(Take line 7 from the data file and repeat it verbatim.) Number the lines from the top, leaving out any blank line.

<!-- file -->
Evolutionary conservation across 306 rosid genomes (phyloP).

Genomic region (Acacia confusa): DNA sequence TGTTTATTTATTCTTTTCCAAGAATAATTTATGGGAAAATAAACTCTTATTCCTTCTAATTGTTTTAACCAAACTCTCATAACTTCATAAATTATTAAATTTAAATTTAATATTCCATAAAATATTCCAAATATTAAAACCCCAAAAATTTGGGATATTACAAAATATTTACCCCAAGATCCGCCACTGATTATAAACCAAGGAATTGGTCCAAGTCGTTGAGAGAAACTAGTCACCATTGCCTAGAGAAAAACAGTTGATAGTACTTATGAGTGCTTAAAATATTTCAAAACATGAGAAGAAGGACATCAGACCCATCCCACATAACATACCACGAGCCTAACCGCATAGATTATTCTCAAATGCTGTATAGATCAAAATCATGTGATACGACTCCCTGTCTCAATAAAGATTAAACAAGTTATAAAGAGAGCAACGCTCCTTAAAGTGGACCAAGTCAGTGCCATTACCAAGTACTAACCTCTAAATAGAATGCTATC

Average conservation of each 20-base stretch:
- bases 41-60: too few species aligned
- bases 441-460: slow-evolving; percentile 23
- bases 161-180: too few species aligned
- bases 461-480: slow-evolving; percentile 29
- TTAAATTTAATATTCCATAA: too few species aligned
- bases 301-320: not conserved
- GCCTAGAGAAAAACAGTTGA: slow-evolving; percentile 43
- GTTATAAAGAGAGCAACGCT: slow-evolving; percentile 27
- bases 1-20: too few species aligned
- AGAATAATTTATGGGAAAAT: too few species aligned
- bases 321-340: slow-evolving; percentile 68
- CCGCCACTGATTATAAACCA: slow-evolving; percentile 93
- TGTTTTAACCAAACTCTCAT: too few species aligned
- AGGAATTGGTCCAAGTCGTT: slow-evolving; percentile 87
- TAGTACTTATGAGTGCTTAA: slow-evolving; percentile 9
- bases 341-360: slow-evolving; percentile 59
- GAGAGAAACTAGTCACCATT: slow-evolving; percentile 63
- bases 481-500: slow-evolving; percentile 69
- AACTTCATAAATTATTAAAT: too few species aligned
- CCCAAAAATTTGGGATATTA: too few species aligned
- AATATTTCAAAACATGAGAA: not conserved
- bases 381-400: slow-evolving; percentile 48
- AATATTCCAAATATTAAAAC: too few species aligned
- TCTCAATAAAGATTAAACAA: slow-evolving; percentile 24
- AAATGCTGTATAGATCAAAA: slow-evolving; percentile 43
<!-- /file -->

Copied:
- bases 461-480: slow-evolving; percentile 29